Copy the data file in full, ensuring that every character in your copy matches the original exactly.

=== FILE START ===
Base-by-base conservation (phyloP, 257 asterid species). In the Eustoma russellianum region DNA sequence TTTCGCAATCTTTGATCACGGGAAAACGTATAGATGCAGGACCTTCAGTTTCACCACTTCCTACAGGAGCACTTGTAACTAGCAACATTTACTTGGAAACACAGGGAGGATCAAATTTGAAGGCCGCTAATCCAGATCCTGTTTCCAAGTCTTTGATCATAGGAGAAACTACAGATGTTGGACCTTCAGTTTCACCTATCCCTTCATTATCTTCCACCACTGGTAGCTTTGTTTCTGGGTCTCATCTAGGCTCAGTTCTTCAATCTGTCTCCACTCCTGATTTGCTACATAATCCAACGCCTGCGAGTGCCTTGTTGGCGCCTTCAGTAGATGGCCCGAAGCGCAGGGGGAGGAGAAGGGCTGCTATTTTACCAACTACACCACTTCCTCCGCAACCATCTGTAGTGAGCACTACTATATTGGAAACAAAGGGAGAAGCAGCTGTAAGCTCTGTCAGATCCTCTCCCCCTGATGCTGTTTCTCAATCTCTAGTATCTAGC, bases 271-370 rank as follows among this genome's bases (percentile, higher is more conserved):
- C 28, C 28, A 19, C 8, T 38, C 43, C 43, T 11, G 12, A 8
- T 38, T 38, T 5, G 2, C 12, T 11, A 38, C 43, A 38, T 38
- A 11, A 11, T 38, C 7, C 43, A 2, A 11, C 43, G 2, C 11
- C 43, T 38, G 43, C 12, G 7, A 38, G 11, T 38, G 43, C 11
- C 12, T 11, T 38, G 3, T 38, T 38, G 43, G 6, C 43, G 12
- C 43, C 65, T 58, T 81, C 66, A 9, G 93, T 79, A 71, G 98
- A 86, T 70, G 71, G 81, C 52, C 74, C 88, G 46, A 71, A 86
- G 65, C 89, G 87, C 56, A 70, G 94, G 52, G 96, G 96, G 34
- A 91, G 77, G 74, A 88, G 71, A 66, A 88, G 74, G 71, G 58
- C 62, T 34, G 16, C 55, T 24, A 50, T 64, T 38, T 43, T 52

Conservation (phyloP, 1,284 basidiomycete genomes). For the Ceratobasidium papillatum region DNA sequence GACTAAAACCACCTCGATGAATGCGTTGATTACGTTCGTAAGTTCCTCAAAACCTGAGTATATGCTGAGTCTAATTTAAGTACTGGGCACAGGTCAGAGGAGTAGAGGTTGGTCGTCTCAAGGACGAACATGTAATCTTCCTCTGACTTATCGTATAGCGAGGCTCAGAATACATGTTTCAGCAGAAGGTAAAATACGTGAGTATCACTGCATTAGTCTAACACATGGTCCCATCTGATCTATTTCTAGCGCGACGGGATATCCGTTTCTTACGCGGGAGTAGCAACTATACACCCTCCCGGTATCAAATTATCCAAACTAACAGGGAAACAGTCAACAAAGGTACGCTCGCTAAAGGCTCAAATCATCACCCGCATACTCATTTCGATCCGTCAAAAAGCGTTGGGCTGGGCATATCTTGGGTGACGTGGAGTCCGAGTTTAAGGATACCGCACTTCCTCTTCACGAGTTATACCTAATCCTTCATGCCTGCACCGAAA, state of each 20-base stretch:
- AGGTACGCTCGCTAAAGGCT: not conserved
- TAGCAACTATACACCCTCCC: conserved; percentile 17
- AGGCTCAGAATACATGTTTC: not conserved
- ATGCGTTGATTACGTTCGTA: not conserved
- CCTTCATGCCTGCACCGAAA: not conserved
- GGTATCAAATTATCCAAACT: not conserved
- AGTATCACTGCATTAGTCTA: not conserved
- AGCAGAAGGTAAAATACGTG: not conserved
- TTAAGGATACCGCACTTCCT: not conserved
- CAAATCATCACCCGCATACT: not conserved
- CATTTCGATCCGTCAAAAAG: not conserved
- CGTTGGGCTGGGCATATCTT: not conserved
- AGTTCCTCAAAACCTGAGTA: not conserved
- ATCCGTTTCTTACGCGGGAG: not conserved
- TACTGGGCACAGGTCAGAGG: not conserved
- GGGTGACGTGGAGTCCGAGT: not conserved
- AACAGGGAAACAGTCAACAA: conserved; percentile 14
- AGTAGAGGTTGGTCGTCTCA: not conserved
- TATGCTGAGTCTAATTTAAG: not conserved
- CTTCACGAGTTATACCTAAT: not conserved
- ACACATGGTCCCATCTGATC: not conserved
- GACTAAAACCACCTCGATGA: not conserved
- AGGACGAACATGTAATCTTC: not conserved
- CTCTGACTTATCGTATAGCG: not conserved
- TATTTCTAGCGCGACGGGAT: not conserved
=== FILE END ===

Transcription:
Base-by-base conservation (phyloP, 257 asterid species). In the Eustoma russellianum region DNA sequence TTTCGCAATCTTTGATCACGGGAAAACGTATAGATGCAGGACCTTCAGTTTCACCACTTCCTACAGGAGCACTTGTAACTAGCAACATTTACTTGGAAACACAGGGAGGATCAAATTTGAAGGCCGCTAATCCAGATCCTGTTTCCAAGTCTTTGATCATAGGAGAAACTACAGATGTTGGACCTTCAGTTTCACCTATCCCTTCATTATCTTCCACCACTGGTAGCTTTGTTTCTGGGTCTCATCTAGGCTCAGTTCTTCAATCTGTCTCCACTCCTGATTTGCTACATAATCCAACGCCTGCGAGTGCCTTGTTGGCGCCTTCAGTAGATGGCCCGAAGCGCAGGGGGAGGAGAAGGGCTGCTATTTTACCAACTACACCACTTCCTCCGCAACCATCTGTAGTGAGCACTACTATATTGGAAACAAAGGGAGAAGCAGCTGTAAGCTCTGTCAGATCCTCTCCCCCTGATGCTGTTTCTCAATCTCTAGTATCTAGC, bases 271-370 rank as follows among this genome's bases (percentile, higher is more conserved):
- C 28, C 28, A 19, C 8, T 38, C 43, C 43, T 11, G 12, A 8
- T 38, T 38, T 5, G 2, C 12, T 11, A 38, C 43, A 38, T 38
- A 11, A 11, T 38, C 7, C 43, A 2, A 11, C 43, G 2, C 11
- C 43, T 38, G 43, C 12, G 7, A 38, G 11, T 38, G 43, C 11
- C 12, T 11, T 38, G 3, T 38, T 38, G 43, G 6, C 43, G 12
- C 43, C 65, T 58, T 81, C 66, A 9, G 93, T 79, A 71, G 98
- A 86, T 70, G 71, G 81, C 52, C 74, C 88, G 46, A 71, A 86
- G 65, C 89, G 87, C 56, A 70, G 94, G 52, G 96, G 96, G 34
- A 91, G 77, G 74, A 88, G 71, A 66, A 88, G 74, G 71, G 58
- C 62, T 34, G 16, C 55, T 24, A 50, T 64, T 38, T 43, T 52

Conservation (phyloP, 1,284 basidiomycete genomes). For the Ceratobasidium papillatum region DNA sequence GACTAAAACCACCTCGATGAATGCGTTGATTACGTTCGTAAGTTCCTCAAAACCTGAGTATATGCTGAGTCTAATTTAAGTACTGGGCACAGGTCAGAGGAGTAGAGGTTGGTCGTCTCAAGGACGAACATGTAATCTTCCTCTGACTTATCGTATAGCGAGGCTCAGAATACATGTTTCAGCAGAAGGTAAAATACGTGAGTATCACTGCATTAGTCTAACACATGGTCCCATCTGATCTATTTCTAGCGCGACGGGATATCCGTTTCTTACGCGGGAGTAGCAACTATACACCCTCCCGGTATCAAATTATCCAAACTAACAGGGAAACAGTCAACAAAGGTACGCTCGCTAAAGGCTCAAATCATCACCCGCATACTCATTTCGATCCGTCAAAAAGCGTTGGGCTGGGCATATCTTGGGTGACGTGGAGTCCGAGTTTAAGGATACCGCACTTCCTCTTCACGAGTTATACCTAATCCTTCATGCCTGCACCGAAA, state of each 20-base stretch:
- AGGTACGCTCGCTAAAGGCT: not conserved
- TAGCAACTATACACCCTCCC: conserved; percentile 17
- AGGCTCAGAATACATGTTTC: not conserved
- ATGCGTTGATTACGTTCGTA: not conserved
- CCTTCATGCCTGCACCGAAA: not conserved
- GGTATCAAATTATCCAAACT: not conserved
- AGTATCACTGCATTAGTCTA: not conserved
- AGCAGAAGGTAAAATACGTG: not conserved
- TTAAGGATACCGCACTTCCT: not conserved
- CAAATCATCACCCGCATACT: not conserved
- CATTTCGATCCGTCAAAAAG: not conserved
- CGTTGGGCTGGGCATATCTT: not conserved
- AGTTCCTCAAAACCTGAGTA: not conserved
- ATCCGTTTCTTACGCGGGAG: not conserved
- TACTGGGCACAGGTCAGAGG: not conserved
- GGGTGACGTGGAGTCCGAGT: not conserved
- AACAGGGAAACAGTCAACAA: conserved; percentile 14
- AGTAGAGGTTGGTCGTCTCA: not conserved
- TATGCTGAGTCTAATTTAAG: not conserved
- CTTCACGAGTTATACCTAAT: not conserved
- ACACATGGTCCCATCTGATC: not conserved
- GACTAAAACCACCTCGATGA: not conserved
- AGGACGAACATGTAATCTTC: not conserved
- CTCTGACTTATCGTATAGCG: not conserved
- TATTTCTAGCGCGACGGGAT: not conserved